While Brandy has enjoyed many burgers for brunch over the years, she's never really considered that hot dogs might also be a viable option (well, except for that the Brunch Dog at Franks 'N Dawgs
, obviously). But when the good folks at Bull & Bear
contacted Brandy with a little proposition that involved a few encased meats, some of Chicago's most colorful neighborhoods, and a national holiday, she decided to make a (second) exception.
As some foodies in the know might have heard, this past Tuesday was National Hot Dog Day, and to celebrate this most momentous day, Bull & Bear have been offering a selection of five different gourmet hot dogs all week, each one themed after a different Chicago neighborhood. Diners were also invited to taste all of the creations together in miniature form via the Frank Plank and vote on their favorites. And as much as Brandy would have liked to attempt the Home Wrecker Challenge (which entailed devouring a 22 inch Vienna Beef dog, dressed in the traditional Chicago style, plus a load of handcut French fries in one sitting, thus gaining the winner a $25 gift certificate, a T-shirt, and a fist full of antiacids), she instead opted to vote for the King of Hot Dogs, enlisting the help of Bailey from The Cider Press
to help her choose from the five different candidates.
First up was the Pilsen Dog, which had a Mexican flare. Served on a bolilo roll, the dog itself was made from spiced pork, then topped with a cilantro cream, pineapple and cactus salsa, and sliced jalapeno peppers. Brandy loved the tangy sweetness of the salsa as well as the cooling power of the herbed cream sauce, which helped to sooth the slow burn from the peppers ("Not quite soothing enough!" choked Bailey, who got one particularly thickly sliced jalapeno).
Next was the Uptown, which had more of an Vietnamese slant, drawing inspiration from a traditional Banh Mi sandwich as well as the warming noodle soup known as Pho. This time it was a spicy beef sausage, topped with a chili infused mayo and a crispy slaw made from pickled daikon radish and carrots, all served on a jalapeno bun. This one had too much kick for Brandy's taste, but seemed to suit Bailey just fine (Brandy, always a bit of a delicate flower when it comes to heat, was nearly brought to tears by this dog, but found the sausage so flavorful she couldn't put it down).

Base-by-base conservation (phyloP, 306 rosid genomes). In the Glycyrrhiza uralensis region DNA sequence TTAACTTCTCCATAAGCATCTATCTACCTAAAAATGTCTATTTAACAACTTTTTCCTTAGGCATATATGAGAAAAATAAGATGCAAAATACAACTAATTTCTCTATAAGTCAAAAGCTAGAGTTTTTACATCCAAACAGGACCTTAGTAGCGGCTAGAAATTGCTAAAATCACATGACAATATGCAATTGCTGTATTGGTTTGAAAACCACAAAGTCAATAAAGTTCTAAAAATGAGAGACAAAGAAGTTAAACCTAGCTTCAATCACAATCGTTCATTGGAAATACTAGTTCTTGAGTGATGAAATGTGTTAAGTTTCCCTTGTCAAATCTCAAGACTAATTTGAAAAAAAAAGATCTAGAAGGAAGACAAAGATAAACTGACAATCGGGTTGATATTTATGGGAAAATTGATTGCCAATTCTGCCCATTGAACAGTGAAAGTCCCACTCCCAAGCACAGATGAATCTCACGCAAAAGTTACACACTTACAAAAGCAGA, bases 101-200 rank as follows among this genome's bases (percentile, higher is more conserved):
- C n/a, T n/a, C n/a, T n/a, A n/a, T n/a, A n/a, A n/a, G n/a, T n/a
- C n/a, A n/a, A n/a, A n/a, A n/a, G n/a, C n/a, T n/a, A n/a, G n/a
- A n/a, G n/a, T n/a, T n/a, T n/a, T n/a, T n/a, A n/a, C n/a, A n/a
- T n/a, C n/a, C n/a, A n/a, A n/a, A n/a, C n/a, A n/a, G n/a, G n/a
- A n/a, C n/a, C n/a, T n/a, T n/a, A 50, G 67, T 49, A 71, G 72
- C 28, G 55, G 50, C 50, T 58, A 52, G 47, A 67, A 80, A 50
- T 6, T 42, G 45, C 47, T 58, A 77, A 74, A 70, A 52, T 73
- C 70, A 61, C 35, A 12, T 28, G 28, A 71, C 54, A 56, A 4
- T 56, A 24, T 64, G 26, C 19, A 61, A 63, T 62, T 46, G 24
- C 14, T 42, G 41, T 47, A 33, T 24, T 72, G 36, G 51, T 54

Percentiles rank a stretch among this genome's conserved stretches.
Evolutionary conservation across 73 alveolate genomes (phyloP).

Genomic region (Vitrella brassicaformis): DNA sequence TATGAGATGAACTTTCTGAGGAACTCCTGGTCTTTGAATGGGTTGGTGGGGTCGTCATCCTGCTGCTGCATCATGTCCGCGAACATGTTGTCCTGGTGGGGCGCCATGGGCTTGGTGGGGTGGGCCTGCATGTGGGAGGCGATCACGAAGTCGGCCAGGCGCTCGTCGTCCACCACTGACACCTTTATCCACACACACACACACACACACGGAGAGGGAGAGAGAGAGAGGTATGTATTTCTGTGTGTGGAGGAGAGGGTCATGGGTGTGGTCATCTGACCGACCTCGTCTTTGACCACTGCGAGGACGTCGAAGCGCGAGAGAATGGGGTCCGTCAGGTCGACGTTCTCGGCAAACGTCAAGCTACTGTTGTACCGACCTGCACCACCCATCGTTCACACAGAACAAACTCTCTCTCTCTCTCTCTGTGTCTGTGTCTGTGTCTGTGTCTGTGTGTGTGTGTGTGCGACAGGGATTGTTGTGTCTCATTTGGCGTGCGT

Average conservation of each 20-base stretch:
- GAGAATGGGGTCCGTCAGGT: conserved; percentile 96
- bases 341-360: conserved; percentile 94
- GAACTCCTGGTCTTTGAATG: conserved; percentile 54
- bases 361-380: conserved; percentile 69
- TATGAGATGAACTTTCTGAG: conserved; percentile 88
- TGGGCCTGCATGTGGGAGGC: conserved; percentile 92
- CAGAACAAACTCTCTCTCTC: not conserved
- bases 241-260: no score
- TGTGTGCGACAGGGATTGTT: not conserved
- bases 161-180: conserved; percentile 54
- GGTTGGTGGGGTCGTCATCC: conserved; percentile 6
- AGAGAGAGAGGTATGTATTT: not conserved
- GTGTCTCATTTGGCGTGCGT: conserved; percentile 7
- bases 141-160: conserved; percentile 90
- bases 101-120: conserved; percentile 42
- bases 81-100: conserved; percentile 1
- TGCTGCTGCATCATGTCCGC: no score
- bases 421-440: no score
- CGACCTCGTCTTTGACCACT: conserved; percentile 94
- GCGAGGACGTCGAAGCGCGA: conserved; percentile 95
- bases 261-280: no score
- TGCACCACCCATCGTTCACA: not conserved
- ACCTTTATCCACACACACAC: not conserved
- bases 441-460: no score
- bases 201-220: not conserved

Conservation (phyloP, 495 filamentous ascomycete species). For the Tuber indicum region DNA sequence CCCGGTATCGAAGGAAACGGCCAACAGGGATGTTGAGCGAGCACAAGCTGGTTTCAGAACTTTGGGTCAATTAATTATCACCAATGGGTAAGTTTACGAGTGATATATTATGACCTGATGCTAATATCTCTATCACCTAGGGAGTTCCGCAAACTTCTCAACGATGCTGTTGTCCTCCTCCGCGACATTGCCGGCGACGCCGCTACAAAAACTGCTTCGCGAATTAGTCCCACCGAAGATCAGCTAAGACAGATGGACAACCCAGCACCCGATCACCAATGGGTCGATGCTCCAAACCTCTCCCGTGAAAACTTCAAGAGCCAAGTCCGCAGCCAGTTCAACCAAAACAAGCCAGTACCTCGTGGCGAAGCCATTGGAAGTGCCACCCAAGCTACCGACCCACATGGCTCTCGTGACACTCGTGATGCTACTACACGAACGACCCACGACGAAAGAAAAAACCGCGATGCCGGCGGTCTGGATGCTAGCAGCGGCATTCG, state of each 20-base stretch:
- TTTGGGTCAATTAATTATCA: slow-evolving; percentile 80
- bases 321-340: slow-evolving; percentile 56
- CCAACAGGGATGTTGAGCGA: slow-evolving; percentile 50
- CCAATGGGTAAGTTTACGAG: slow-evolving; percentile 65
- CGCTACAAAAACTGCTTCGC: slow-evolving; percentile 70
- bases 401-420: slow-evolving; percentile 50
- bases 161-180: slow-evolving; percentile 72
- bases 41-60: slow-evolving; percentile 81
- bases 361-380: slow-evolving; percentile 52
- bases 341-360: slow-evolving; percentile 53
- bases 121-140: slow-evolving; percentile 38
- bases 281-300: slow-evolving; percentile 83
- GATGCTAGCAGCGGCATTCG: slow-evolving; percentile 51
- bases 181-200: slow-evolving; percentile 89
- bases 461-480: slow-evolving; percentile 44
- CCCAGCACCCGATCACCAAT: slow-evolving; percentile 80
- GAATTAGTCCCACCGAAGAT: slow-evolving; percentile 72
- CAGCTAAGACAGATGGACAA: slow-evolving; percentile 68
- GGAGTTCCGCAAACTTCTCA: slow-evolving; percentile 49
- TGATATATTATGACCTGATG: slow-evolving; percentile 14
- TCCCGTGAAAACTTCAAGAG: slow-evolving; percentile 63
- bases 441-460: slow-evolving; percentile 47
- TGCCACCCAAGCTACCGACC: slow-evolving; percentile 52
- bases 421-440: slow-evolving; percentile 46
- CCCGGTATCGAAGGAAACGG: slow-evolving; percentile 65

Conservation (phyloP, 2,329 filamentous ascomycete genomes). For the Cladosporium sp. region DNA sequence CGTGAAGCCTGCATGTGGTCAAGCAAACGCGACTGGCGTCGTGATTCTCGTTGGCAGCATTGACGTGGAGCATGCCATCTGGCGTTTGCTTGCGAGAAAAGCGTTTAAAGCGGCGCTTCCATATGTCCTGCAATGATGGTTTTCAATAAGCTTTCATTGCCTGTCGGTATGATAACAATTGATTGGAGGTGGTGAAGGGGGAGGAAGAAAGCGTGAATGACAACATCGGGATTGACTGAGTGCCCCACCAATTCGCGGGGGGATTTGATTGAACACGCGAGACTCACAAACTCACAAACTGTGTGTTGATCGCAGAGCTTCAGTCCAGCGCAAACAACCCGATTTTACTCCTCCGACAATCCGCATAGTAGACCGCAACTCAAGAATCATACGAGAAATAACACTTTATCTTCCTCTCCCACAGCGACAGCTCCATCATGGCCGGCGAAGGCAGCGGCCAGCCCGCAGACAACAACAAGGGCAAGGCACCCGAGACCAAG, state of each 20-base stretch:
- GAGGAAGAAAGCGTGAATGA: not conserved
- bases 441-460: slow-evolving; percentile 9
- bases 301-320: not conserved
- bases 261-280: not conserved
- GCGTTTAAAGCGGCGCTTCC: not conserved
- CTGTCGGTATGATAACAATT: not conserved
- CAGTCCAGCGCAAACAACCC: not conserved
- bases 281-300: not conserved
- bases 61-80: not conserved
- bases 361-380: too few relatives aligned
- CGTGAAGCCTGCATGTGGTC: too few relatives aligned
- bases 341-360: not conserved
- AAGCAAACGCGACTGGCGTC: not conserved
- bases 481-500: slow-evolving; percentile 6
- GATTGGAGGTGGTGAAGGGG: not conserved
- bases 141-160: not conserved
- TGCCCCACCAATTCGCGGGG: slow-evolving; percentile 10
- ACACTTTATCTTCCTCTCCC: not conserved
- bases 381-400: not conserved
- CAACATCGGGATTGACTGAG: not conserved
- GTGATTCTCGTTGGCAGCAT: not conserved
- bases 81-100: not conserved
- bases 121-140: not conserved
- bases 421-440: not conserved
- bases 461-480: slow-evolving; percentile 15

Following that came the Pulaski Dog, a smoked Polish sausage on a poppy seed bun with a crisp house made pickle, charred onions, and chunky brown mustard. Both Bailey and Brandy agreed that this was the closest to a traditional hot dog, and that they could have easily eaten the full sized version. The mustard wasn't overly spicy (which after the first two dogs, came as a relief) and along with the sweetness of the onions, the smokiness of the dog, and the tang of the pickle, the flavors and textures seemed to have been perfectly balanced.
The Little Italy Dog was next, consisting of a salami style sausage, arugula pesto, provolone cheese, and earthy mushrooms on a fennel seed bun. This one was sadly disappointing for both Brandy and Bailey. "Its just one of those situations where a bunch of ingredients that sound wonderful end up in a mediocre whole," Brandy sighed. The fennel seed in the bun was a little too powerful, it seemed, and masked the taste of the pesto, mushrooms, and cheese, but at least the bold meat managed to shine through in the end.
Lastly was the Greek Town Dog, made from a lamb sausage on a sheet of pita bread and topped with tomatoes, pickled red onion, feta cheese, and tzatziki sauce. Brandy simply adored this dog, which had a smooth, velvety texture to the meat, as well as a wonderful richness from the tzatziki. Bailey lamented the lack of spices in this one and felt the sauce Brandy so loved was over powering the rest of the toppings a bit. Brandy did agree that this one needed something crisp to round it out, but still really enjoyed the traditional Greek flavors.
After so much meat, Brandy and Bailey decided to round off their meal with a little slice of Cheesecake, which had a non-traditional salty pretzel crust and came served with caramel sauce and raspberries. As we all know by now, Brandy can hardly resist a salty/sweet combo, and this dish didn't let down on either front.
Both ladies continued to debate their favorites to the bitter end. Brandy preferred the sweet/tangy Pilsen and the rich Greek Town, while Bailey sided with the crisp Uptown and the traditional Pulaski. Luckily, Hot Dog Week at Bull & Bear is not yet over, so if any of our readers would like to judge for themselves, we would love to gather some more opinions on which one is truly the King of Hot Dogs!
* The writers of this blog were invited by the restaurant to sample the offerings for Hot Dog Week at no charge in exchange for an honest review
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